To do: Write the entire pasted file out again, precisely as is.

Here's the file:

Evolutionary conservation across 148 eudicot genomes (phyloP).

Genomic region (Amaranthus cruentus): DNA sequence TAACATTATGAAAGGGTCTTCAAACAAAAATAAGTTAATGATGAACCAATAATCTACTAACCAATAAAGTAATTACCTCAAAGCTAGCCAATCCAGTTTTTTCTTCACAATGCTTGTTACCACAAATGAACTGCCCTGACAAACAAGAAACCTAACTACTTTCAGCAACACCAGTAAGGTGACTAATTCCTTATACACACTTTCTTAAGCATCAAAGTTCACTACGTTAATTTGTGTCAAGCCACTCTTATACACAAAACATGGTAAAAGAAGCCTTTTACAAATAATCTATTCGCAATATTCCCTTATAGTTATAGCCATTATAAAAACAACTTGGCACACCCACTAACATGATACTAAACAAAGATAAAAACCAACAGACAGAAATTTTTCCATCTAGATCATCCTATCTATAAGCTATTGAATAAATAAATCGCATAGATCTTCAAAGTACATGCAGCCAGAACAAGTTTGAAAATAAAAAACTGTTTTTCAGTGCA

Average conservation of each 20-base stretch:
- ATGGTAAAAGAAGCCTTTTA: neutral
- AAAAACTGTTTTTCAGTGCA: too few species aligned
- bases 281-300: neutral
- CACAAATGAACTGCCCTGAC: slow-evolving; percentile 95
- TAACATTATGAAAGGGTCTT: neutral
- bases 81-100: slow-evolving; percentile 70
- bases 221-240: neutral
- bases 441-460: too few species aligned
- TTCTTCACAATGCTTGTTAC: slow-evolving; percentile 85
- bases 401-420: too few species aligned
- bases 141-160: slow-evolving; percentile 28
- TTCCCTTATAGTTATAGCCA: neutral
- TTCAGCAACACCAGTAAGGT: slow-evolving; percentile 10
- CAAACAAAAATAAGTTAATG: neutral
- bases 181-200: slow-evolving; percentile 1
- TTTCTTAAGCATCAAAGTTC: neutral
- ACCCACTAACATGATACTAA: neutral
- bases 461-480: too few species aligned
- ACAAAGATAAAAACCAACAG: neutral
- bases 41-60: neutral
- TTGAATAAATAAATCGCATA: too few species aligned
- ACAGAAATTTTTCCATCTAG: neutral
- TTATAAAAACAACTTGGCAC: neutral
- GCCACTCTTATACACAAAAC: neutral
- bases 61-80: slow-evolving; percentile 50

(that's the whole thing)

Evolutionary conservation across 148 eudicot genomes (phyloP).

Genomic region (Amaranthus cruentus): DNA sequence TAACATTATGAAAGGGTCTTCAAACAAAAATAAGTTAATGATGAACCAATAATCTACTAACCAATAAAGTAATTACCTCAAAGCTAGCCAATCCAGTTTTTTCTTCACAATGCTTGTTACCACAAATGAACTGCCCTGACAAACAAGAAACCTAACTACTTTCAGCAACACCAGTAAGGTGACTAATTCCTTATACACACTTTCTTAAGCATCAAAGTTCACTACGTTAATTTGTGTCAAGCCACTCTTATACACAAAACATGGTAAAAGAAGCCTTTTACAAATAATCTATTCGCAATATTCCCTTATAGTTATAGCCATTATAAAAACAACTTGGCACACCCACTAACATGATACTAAACAAAGATAAAAACCAACAGACAGAAATTTTTCCATCTAGATCATCCTATCTATAAGCTATTGAATAAATAAATCGCATAGATCTTCAAAGTACATGCAGCCAGAACAAGTTTGAAAATAAAAAACTGTTTTTCAGTGCA

Average conservation of each 20-base stretch:
- ATGGTAAAAGAAGCCTTTTA: neutral
- AAAAACTGTTTTTCAGTGCA: too few species aligned
- bases 281-300: neutral
- CACAAATGAACTGCCCTGAC: slow-evolving; percentile 95
- TAACATTATGAAAGGGTCTT: neutral
- bases 81-100: slow-evolving; percentile 70
- bases 221-240: neutral
- bases 441-460: too few species aligned
- TTCTTCACAATGCTTGTTAC: slow-evolving; percentile 85
- bases 401-420: too few species aligned
- bases 141-160: slow-evolving; percentile 28
- TTCCCTTATAGTTATAGCCA: neutral
- TTCAGCAACACCAGTAAGGT: slow-evolving; percentile 10
- CAAACAAAAATAAGTTAATG: neutral
- bases 181-200: slow-evolving; percentile 1
- TTTCTTAAGCATCAAAGTTC: neutral
- ACCCACTAACATGATACTAA: neutral
- bases 461-480: too few species aligned
- ACAAAGATAAAAACCAACAG: neutral
- bases 41-60: neutral
- TTGAATAAATAAATCGCATA: too few species aligned
- ACAGAAATTTTTCCATCTAG: neutral
- TTATAAAAACAACTTGGCAC: neutral
- GCCACTCTTATACACAAAAC: neutral
- bases 61-80: slow-evolving; percentile 50